10 famous graves to see at the Père Lachaise Cemetery in Paris
The Père Lachaise Cemetery is the largest cemetery in Paris. In fact, it’s the most visited cemetery in the world, attracting more than 3.5 million visitors a year. Visiting a cemetery may not be high on everyone’s Paris bucket list, but did you know that the cemetery is home to countless famous personalities?
Sprawling over an area of 110 acres, the cemetery is said to hold around 300,000 to a million burial plots. Due to its size, it’s often hard to locate the grave that you wish to visit: either pick up a map at the entrance, do some research to find out which division each grave is in, or save yourself the the trouble by joining this Paris Père Lachaise Cemetery: Famous graves of Paris walking tour.
How to get to Père Lachaise Cemetery
Getting to the Père Lachaise Cemetery is easy: simply take the metro (line 2) to the Philippe Auguste station, and exit via the Porte du Repos pedestrian entrance. Other stations close to the cemetery include Père Lachaise (lines 2 and 3), as well as Gambetta (line 3).
Visiting the Père Lachaise Cemetery may seem a bit odd, but these 10 famous—and interesting!—graves found there might change your mind.
1. Frédéric Chopin
A famous Polish composer, Chopin’s life revolved around music. Hence, it’s only fitting that you hear his grave before you see it: fans of the composer have placed a speaker on Chopin’s grave, which plays some of his famous works. His grave is adorned with a statue of Euterpe, the muse of music, weeping over a broken instrument. Interestingly, his whole body is buried at the Pere Lachaise Cemetery save for his heart, which was returned to his hometown in Warsaw.
Where: Division 11
2. Jim Morrison
The famous frontman of rock band The Doors, Jim Morrison is buried here. His grave is one of Père Lachaise Cemetery’s most visited graves—so much so that it has been defaced by graffiti on multiple occasions. A bust on his headstone has also been stolen. Today, the grave is fenced off and under constant surveillance. Look out for the bronze plaque on his tombstone that contains the Greek phrase kata ton daimona eautou’, which means “the one who fights his own demons”.
Where: Division 6
3. Oscar Wilde
Oscar Wilde’s grave is another popular spot at Père Lachaise Cemetery. The Irish playwright, journalist, poet, and novelist was loved through the ages. His tomb was built by sculptor Jacob Epstein, who applied a curious Egyptian theme, and included a three-meter tall Modernist angel sculpture. What makes it stand out, however, are the hundreds of thousands of lipstick marks that cover the tomb. A glass barrier was installed in 2011 to prevent this, but fans remained undeterred. You’ll also find plenty of love notes and adoring poems at the site.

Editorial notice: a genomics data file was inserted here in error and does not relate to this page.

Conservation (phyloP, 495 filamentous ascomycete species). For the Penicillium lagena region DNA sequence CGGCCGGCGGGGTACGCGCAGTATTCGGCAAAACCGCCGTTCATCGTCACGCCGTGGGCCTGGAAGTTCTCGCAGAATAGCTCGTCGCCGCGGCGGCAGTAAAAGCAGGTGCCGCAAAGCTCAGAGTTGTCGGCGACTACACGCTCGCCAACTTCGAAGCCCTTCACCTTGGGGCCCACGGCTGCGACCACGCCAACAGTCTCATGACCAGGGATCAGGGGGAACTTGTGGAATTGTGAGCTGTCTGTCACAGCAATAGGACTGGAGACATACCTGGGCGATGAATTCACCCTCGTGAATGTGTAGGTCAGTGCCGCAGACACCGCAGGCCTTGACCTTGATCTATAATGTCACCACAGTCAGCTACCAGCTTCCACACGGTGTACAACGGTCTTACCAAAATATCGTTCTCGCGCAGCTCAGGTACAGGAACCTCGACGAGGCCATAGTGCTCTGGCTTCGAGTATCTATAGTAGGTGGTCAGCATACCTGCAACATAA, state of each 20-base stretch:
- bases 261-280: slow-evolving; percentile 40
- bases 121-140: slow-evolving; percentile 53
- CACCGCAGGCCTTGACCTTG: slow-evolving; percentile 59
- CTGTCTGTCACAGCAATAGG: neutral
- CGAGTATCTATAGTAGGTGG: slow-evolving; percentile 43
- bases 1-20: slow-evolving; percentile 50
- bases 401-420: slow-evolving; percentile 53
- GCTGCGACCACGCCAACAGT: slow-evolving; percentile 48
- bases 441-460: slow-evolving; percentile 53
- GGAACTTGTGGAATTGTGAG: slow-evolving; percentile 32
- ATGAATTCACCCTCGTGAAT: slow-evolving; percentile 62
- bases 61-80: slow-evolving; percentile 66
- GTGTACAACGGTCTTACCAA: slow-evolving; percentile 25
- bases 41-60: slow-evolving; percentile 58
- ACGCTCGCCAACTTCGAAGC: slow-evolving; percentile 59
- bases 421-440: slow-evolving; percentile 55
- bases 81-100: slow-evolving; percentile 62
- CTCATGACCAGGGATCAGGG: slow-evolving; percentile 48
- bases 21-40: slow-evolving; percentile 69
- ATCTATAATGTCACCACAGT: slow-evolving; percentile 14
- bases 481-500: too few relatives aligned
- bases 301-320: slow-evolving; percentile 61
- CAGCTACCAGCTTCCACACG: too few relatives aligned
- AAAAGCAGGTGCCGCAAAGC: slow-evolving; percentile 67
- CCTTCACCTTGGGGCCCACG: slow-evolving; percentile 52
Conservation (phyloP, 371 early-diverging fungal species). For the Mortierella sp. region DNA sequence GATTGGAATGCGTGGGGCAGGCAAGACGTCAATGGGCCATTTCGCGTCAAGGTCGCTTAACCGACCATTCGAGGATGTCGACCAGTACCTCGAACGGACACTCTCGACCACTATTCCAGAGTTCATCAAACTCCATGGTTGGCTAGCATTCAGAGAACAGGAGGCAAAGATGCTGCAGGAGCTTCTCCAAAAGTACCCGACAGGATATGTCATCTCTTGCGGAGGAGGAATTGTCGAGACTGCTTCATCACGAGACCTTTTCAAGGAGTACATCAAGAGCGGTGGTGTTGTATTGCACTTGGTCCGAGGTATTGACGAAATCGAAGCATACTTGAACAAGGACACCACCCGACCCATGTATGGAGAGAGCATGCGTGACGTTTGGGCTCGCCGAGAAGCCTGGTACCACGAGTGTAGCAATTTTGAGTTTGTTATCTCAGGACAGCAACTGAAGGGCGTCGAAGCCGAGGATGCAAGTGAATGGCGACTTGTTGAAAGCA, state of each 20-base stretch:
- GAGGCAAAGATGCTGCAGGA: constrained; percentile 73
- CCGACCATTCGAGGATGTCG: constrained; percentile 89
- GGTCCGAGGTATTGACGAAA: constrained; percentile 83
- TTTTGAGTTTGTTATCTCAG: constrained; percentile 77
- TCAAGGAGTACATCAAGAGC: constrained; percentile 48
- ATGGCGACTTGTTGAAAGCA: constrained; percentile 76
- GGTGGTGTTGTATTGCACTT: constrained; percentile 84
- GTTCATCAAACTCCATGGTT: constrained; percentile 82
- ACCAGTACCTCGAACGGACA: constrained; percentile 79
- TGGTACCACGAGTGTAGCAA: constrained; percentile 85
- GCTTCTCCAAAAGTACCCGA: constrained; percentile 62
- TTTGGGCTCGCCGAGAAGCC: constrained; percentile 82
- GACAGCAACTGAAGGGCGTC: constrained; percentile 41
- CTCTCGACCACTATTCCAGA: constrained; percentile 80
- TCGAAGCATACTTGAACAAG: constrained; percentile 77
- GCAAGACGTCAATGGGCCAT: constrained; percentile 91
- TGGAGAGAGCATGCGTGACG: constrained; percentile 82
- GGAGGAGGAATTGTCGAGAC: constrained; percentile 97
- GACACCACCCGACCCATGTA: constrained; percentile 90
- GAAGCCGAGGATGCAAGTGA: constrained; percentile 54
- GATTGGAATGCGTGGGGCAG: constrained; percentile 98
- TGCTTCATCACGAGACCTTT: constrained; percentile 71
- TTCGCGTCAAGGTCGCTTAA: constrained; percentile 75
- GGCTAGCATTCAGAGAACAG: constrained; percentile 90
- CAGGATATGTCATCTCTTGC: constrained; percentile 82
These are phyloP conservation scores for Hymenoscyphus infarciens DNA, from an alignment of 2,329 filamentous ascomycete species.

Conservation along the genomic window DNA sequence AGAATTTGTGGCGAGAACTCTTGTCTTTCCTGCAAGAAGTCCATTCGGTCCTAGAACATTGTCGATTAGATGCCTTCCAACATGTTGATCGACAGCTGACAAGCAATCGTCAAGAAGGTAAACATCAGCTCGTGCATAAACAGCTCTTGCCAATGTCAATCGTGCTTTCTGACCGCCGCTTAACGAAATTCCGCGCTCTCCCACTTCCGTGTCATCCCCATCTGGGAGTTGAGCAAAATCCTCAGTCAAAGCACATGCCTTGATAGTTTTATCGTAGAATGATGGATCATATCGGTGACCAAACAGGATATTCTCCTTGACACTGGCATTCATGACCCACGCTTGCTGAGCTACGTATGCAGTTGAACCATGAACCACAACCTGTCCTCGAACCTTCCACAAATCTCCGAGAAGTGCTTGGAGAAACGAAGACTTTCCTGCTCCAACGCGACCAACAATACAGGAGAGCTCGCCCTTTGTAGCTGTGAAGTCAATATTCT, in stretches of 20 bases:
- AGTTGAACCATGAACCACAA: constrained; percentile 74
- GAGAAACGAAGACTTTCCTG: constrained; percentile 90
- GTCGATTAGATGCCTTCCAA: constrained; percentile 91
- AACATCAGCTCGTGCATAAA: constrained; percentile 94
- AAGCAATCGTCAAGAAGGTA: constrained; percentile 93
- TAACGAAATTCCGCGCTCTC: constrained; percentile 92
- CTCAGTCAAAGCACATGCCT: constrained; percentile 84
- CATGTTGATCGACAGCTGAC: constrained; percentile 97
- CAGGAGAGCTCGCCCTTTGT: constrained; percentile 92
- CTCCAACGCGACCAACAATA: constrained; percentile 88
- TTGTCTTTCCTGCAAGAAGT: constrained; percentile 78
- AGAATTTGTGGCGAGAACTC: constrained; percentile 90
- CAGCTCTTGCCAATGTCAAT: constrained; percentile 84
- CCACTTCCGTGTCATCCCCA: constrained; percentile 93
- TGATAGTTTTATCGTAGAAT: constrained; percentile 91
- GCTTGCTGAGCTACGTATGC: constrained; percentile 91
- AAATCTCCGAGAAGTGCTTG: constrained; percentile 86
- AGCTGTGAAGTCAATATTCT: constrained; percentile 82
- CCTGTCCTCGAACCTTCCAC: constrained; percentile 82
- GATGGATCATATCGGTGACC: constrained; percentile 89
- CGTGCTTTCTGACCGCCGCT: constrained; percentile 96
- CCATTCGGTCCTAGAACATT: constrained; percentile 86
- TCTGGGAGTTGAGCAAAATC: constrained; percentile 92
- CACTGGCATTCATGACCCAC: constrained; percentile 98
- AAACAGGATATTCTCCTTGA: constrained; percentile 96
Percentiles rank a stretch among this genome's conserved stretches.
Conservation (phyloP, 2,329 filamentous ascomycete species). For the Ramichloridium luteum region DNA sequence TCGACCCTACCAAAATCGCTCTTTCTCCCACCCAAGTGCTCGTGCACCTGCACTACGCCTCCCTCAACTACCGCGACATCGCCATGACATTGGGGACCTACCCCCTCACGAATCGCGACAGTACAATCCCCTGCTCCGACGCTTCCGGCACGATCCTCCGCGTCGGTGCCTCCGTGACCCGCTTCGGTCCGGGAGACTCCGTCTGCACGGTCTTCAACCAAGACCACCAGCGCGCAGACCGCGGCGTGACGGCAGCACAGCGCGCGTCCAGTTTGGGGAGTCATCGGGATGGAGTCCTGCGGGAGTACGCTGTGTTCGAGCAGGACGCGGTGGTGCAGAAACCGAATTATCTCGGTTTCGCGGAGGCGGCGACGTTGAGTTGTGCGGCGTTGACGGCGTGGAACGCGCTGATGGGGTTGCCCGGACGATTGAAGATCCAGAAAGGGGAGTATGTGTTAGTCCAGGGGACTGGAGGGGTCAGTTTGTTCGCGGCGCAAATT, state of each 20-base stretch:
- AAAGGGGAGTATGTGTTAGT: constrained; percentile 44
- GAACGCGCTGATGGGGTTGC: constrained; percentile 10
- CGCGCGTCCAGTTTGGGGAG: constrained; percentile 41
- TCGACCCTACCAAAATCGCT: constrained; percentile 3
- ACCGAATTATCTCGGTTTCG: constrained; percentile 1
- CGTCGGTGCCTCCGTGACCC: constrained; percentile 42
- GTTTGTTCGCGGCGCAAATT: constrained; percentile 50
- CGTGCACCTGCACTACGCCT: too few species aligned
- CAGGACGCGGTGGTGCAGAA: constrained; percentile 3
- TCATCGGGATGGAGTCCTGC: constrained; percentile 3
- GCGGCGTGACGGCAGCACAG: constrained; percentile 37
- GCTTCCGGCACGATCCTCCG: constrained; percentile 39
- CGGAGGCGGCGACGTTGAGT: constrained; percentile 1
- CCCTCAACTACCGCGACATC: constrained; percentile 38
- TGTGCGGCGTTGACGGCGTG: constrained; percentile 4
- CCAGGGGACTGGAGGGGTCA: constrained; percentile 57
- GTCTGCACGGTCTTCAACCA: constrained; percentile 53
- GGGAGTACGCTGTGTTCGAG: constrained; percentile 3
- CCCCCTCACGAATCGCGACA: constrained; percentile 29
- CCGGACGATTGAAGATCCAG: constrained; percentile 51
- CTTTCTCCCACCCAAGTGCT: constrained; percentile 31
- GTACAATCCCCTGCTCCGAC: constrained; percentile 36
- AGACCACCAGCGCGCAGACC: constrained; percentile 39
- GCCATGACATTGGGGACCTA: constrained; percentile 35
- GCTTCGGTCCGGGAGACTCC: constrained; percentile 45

Where: Division 89
4. Edith Piaf
Singer, songwriter and actress Edith Piaf was a household name in the global music scene. She had humble beginnings—she started singing on the streets of Paris before making it into bars and clubs. After World War II, she became one of France’s most revered entertainers, and held frequent shows at Paris’ Olympia music hall. Her grave is covered with fresh flowers every day.
Where: Division 97
Jean-Baptiste Poquelin is buried here under his stage name Molière, having churned out famous plays such as The Misanthrope and Tartuffe. He performed frequently at Comedie-Francaise, which is the world’s oldest theater company. Moliere’s remains were moved to the Père Lachaise Cemetery in 1817 and it’s anybody’s guess if his remains are actually in the grave.
Where: Division 25
6. Abelard and Heloise
Ah, who isn’t drawn to a good—yet tragic—love story? In medieval times, theologist Abelard was enamored with Heloise, who was 20 years younger than him. He became her tutor, and they fell in love. Heloise eventually became pregnant with Abelard’s child and they fled to Brittany to be married. They were caught by Heloise’s uncle, who forced Heloise to become a nun, and castrated Abelard. The two were forbidden to ever meet again and spent the rest of their lives writing letters to each other.
Where: Division 7
7. Étienne Robertson
Étienne Robertson was a renowned Belgium physicist, who delighted audiences as a stage magician and illusionist. He specialized in using lanterns to project “ghosts and spirits”, enhanced by mood music and spooky effects. His grave is truly a sight to behold: expect an elaborate bas-relief featuring multiple winged ghouls and monsters.
Where: Division 85
8. Jane Avril
The Moulin Rouge show is one of Paris’ most popular attractions. If you’ve come across a poster advertising the show, chances are you’ve set eyes on Jane Avril, who was the can-can dancer depicted in all of the show’s promotional material. She was played by Nicole Kidman in the 2001 movie adaptation, as well as by Zsa Zsa Gabor in the 1952 version.
Where: Division 19
9. Fernand Arbelot
French actor Fernand Arbelot may not be the most famous of the lot, but his grave is definitely worth a visit. His tombstone, designed by Adolphe Wansart, depicts Arbelot lying down whilst holding the head of his wife. It's said that this represents his desire to be able to gaze at his wife for all of eternity, a testament to their undying love.
Where: Division 11
10. Victor Noir
Journalist Victor Noir met with a tragic end—he was shot to death by Prince Pierre Bonaparte following a dispute between two Corsican newspapers. Noir’s grave is now adorned by a life-sized bronze sculpture, which shows him in a fallen position after being shot. Fun fact: many locals and tourists visit his grave to pray for fertility.
Where: Division 92
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